As for the famed Airwrap Barrel? It has a purpose, but it’s not for everyone. It gives a classic, very voluminous and bodyful curl without the need for much styling skill. It makes a wave easy to achieve—a godsend for people who have historically struggled to learn their way around a curling iron. That said, the curl is one-size-fits all and versatility is not of the essence. Sure, you can slightly alter how tight the curl is depending on how long you hold your hair against the heat. But overall, it gives a standard swirl—there’s no creating beach waves or twist-and-pull curls in the way that a traditional curling iron with a clamp permits. For that reason, I still frequently reach for my curling iron.

The Airwrap is 100 percent worthwhile if you want one tool that can give you a sleek finish, bouncy blowout, or standard curls in a quick and easy manner. If you require versatility in your styling though, don’t expect this to create every look in the book. Instead, think of it like a nice addendum.

Want to streamline your styling and add an AirWrap to your routine? Shop below.

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Beauty Editor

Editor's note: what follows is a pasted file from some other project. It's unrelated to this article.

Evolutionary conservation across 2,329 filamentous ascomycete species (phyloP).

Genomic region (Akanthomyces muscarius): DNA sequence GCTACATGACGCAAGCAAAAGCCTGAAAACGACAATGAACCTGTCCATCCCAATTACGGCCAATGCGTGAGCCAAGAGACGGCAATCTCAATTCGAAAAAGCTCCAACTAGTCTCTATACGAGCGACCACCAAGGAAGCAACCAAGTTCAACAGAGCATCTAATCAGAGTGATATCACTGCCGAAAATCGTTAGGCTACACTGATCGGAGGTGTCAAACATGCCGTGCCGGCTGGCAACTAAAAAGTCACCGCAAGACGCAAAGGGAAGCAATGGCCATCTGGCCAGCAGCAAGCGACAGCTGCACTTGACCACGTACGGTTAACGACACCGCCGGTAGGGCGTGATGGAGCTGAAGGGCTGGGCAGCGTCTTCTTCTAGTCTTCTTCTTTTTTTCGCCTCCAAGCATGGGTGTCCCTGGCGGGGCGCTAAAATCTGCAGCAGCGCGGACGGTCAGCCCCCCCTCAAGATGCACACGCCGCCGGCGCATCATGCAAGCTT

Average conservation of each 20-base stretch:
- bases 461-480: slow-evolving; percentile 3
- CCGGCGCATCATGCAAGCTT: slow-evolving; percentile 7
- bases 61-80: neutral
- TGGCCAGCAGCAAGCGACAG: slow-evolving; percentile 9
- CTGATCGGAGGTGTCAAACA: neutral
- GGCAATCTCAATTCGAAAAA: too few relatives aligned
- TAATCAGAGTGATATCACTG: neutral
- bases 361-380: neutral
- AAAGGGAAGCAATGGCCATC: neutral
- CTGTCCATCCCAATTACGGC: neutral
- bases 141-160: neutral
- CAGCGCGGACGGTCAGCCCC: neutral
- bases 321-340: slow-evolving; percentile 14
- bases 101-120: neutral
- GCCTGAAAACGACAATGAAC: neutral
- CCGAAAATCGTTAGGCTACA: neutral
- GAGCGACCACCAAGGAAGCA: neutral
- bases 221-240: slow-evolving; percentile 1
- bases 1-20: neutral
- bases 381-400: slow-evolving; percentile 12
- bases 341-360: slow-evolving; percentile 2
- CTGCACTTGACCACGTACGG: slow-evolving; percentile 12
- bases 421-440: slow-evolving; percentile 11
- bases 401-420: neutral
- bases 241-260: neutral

Samantha Holender is the Beauty Editor at Marie Claire, where she reports on the best new launches, dives into the science behind skincare, and shares the breakdown on the latest and greatest trends in the beauty space. She's studied up on every ingredient you'll find on INCI list and is constantly in search of the world's glowiest makeup products. Prior to joining the team, she worked as Us Weekly’s Beauty and Style Editor, where she stayed on the pulse of pop culture and broke down celebrity beauty routines, hair transformations, and red carpet looks. Her words have also appeared on Popsugar, Makeup.com, Skincare.com, Delish.com, and Philadelphia Wedding. Samantha also serves as a board member for the American Society of Magazine Editors (ASME). She first joined the organization in 2018, when she worked as an editorial intern at Food Network Magazine and Pioneer Woman Magazine. Samantha has a degree in Journalism and Mass Communications from The George Washington University’s School of Media and Public Affairs. While at GWU, she was a founding member of the school’s HerCampus chapter and served as its President for four years. When she’s not deep in the beauty closet or swatching eyeshadows, you can find her obsessing over Real Housewives and all things Bravo. Keep up with her on Instagram @samholender.